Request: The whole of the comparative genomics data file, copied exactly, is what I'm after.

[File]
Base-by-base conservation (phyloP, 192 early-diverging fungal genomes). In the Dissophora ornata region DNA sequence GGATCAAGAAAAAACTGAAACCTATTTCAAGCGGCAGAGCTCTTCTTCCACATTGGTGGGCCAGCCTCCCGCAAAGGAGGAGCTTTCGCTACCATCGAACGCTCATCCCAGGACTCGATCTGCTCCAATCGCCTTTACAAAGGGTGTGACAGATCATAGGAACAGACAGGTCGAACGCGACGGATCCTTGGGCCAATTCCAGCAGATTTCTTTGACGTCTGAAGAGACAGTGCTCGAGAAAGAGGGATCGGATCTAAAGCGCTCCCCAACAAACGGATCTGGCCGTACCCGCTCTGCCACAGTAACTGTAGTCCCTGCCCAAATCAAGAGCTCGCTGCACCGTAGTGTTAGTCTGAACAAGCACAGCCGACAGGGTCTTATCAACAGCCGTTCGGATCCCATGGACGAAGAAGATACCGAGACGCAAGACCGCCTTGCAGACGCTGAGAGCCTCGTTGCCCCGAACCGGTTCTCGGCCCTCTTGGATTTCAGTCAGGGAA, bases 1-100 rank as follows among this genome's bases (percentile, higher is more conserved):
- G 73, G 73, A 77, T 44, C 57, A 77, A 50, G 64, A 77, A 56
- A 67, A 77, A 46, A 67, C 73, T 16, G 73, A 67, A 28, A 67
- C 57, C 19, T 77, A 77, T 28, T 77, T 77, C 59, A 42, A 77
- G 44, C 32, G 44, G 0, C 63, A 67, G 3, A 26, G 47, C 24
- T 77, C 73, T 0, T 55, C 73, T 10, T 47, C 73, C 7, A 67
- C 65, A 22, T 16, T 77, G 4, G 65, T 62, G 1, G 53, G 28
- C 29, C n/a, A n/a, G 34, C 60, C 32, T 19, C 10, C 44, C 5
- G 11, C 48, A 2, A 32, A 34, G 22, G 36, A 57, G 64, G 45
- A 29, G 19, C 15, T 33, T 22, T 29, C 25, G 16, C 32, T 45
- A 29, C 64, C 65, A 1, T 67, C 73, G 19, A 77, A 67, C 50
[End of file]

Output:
Base-by-base conservation (phyloP, 192 early-diverging fungal genomes). In the Dissophora ornata region DNA sequence GGATCAAGAAAAAACTGAAACCTATTTCAAGCGGCAGAGCTCTTCTTCCACATTGGTGGGCCAGCCTCCCGCAAAGGAGGAGCTTTCGCTACCATCGAACGCTCATCCCAGGACTCGATCTGCTCCAATCGCCTTTACAAAGGGTGTGACAGATCATAGGAACAGACAGGTCGAACGCGACGGATCCTTGGGCCAATTCCAGCAGATTTCTTTGACGTCTGAAGAGACAGTGCTCGAGAAAGAGGGATCGGATCTAAAGCGCTCCCCAACAAACGGATCTGGCCGTACCCGCTCTGCCACAGTAACTGTAGTCCCTGCCCAAATCAAGAGCTCGCTGCACCGTAGTGTTAGTCTGAACAAGCACAGCCGACAGGGTCTTATCAACAGCCGTTCGGATCCCATGGACGAAGAAGATACCGAGACGCAAGACCGCCTTGCAGACGCTGAGAGCCTCGTTGCCCCGAACCGGTTCTCGGCCCTCTTGGATTTCAGTCAGGGAA, bases 1-100 rank as follows among this genome's bases (percentile, higher is more conserved):
- G 73, G 73, A 77, T 44, C 57, A 77, A 50, G 64, A 77, A 56
- A 67, A 77, A 46, A 67, C 73, T 16, G 73, A 67, A 28, A 67
- C 57, C 19, T 77, A 77, T 28, T 77, T 77, C 59, A 42, A 77
- G 44, C 32, G 44, G 0, C 63, A 67, G 3, A 26, G 47, C 24
- T 77, C 73, T 0, T 55, C 73, T 10, T 47, C 73, C 7, A 67
- C 65, A 22, T 16, T 77, G 4, G 65, T 62, G 1, G 53, G 28
- C 29, C n/a, A n/a, G 34, C 60, C 32, T 19, C 10, C 44, C 5
- G 11, C 48, A 2, A 32, A 34, G 22, G 36, A 57, G 64, G 45
- A 29, G 19, C 15, T 33, T 22, T 29, C 25, G 16, C 32, T 45
- A 29, C 64, C 65, A 1, T 67, C 73, G 19, A 77, A 67, C 50